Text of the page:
Sample injection valves in SFC introduce a measured sample into the mobile phase flow stream prior to entering a chromatography column. Common injection valves are fixed-loop multi-port injection valves with either internal or external loops. Direct fill loop injections are a normal means of sample introduction in SFC so that a packed column in SFC has similar quantitative reproducibility to LC using fixed loop injectors.

Injection valves used in SFC sample introduction present special hazards caused by the high pressures found in SFC systems. Sample is manually injected into the sample loop with a syringe through some type of fill port. During an injection, the valve loop has discharges sample contents into a mobile phase flow stream and the valve is returned to a load position. However, mobile phase from the flow stream becomes trapped inside the sample loop. Switching the injection valve loops, loaded with high-pressure mobile phase from the previous injection, back to a load position at ambient laboratory pressure exposes the sample fill port to highly compressed mobile phase inside the loop.

The compressed mobile phase will rapidly expand when exposed to atmospheric pressure. A hazard occurs when mobile phase from a trapped in an injection loop expands back up through an injection system and out into a laboratory. Dissipating this pressure to a waste line also causes greater attention to the injection process and time delays which slows the entire SFC sample processing time. There is a need for a cost-effective solution in an SFC system to prevent high-pressure blowback from a sample injection valve and to minimize time delays associated with venting high-pressure build-up prior to sample injections.

BRIEF DESCRIPTION OF THE DRAWINGS

FIG. 1 is a flow chart of a supercritical fluid chromatography system.

FIG. 2 is a diagram of an injection valve stator in the load position.

FIG. 3 is a diagram of an injection valve system of the preferred embodiment in the load position.

FIG. 4 is a diagram of an injection valve system of the preferred embodiment in the inject position.

FIG. 5 is a diagram of an injection valve stator in the inject position.

SUMMARY OF THE INVENTION

The present invention is an improved method and apparatus for safely introducing sample into a flow stream of a supercritical fluid chromatography system. The sample injection method described herein improves safety by minimizing risk of exposure to hazardous chemicals in the SFC flow stream caused by blowback of mobile phase through a sample port. The invention also improves the efficiency and significantly shortens the time of the injection process by avoiding the need to dissipate built-up pressure in an injection valve prior to reloading an injection loop.

Samples are normally introduced to an SFC mobile phase flow stream via a syringe, or syringe pump, and a multi-port injection valve. After sample injection from a sample loop into a high-pressure flow stream, an injection valve is reset to load a new sample from a syringe. However, high-pressure flow stream mixtures become trapped within the sample loop when the valve is rotated to load a load position. The trapped flow stream in the valve exists at extreme pressure, up to 600 bar, and can quickly escape from the valve when the loop is opened at atmospheric pressure in the load position. A real hazard occurs when mobile phase flow stream contents explode outside of the injection port and into laboratory air. The flow stream contains highly compresses gasses and solvent modifier, all of which are potentially hazardous chemicals to humans and sensitive laboratory equipment. Aerosols and gasses can blow through a sample fill port and into the atmosphere, endangering laboratory personnel, equipment and the environment. Also, syringes are used in SFC to manually inject sample into an injection valve loop. Syringes are not always removed properly from a fill port after filling an injection loop. The pressure from trapped mobile phase in an injection valve loop from a previous injection can blow a syringe out of the sample fill port and propel the sharp projectile at high velocity through the laboratory.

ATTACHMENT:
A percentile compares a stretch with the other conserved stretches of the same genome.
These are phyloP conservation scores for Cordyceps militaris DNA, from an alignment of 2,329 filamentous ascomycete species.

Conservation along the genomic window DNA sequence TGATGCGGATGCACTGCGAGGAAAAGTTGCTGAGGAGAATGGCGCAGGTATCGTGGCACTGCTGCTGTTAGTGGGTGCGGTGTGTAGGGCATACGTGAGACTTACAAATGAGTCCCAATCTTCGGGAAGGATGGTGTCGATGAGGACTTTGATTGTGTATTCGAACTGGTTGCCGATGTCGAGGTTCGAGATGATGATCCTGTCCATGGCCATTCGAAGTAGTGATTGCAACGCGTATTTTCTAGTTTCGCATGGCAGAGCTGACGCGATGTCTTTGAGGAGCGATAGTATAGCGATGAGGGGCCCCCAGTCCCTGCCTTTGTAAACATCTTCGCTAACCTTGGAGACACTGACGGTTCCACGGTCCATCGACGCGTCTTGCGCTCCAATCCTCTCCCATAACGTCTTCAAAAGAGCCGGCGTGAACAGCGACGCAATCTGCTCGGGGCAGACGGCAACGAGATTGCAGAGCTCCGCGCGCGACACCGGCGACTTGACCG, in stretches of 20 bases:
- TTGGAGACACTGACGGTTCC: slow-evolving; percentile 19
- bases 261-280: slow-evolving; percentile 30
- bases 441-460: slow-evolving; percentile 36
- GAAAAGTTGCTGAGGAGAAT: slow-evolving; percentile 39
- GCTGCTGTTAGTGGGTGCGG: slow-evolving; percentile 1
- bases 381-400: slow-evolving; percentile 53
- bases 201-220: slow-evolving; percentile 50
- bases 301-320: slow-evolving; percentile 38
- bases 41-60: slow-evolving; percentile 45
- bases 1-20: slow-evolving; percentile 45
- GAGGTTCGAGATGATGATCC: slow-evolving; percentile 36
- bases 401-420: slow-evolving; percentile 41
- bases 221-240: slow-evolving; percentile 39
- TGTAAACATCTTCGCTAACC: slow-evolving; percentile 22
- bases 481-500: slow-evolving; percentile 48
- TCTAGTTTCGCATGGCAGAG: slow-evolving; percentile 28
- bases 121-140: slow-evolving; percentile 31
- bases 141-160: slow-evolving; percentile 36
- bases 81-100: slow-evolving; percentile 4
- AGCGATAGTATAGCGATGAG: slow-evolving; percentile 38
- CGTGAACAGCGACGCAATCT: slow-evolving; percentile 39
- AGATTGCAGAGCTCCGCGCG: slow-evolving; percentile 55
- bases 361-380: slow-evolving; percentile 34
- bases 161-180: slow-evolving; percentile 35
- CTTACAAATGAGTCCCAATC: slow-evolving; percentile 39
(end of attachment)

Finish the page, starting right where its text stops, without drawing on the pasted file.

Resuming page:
The present invention is an improvement over SFC sample injection methods by reducing safety concerns in the laboratory and increasing efficiency of injection rates. The method comprises placing a check valve downstream of a sample fill port, where sample is introduced into a line that feeds the injection loop, and the port on injection valve leading to an injection loop. The check valve prevents high-pressure mobile phase trapped in the injection loop from expanding out of a sample fill port. The trapped flow stream mixtures are blocked from the fill port and directed out of an injection valve loop to a waste port, where the mobile phase is safely depressurized and contained. The method of the invention quickly releases pressure in a loop to the waste port and therefore prepares the injection loop for a subsequent sample injection without additional handling or time delays experienced with prior systems.

DETAILED DESCRIPTION OF A PREFERRED EMBODIMENT

An example of a supercritical fluid chromatography (SFC) system is illustrated in the schematic of FIG. 1. The system has a first flow stream 10 containing a highly compressed gas, compressible liquid or supercritical fluid, stored in a fluid supply tank 12. Liquefied compressed carbon dioxide (CO2) gas from a cylinder 12 is often used in SFC as the first flow stream. The CO2 passes through high-pressure stainless steel tubing 14 and a line chiller 16 that cools the fluid prior to entering supercritical fluid pumps 18. Supercritical fluid pumps 18 deliver high-pressure compressible fluid at or near supercritical levels to mixing column 20.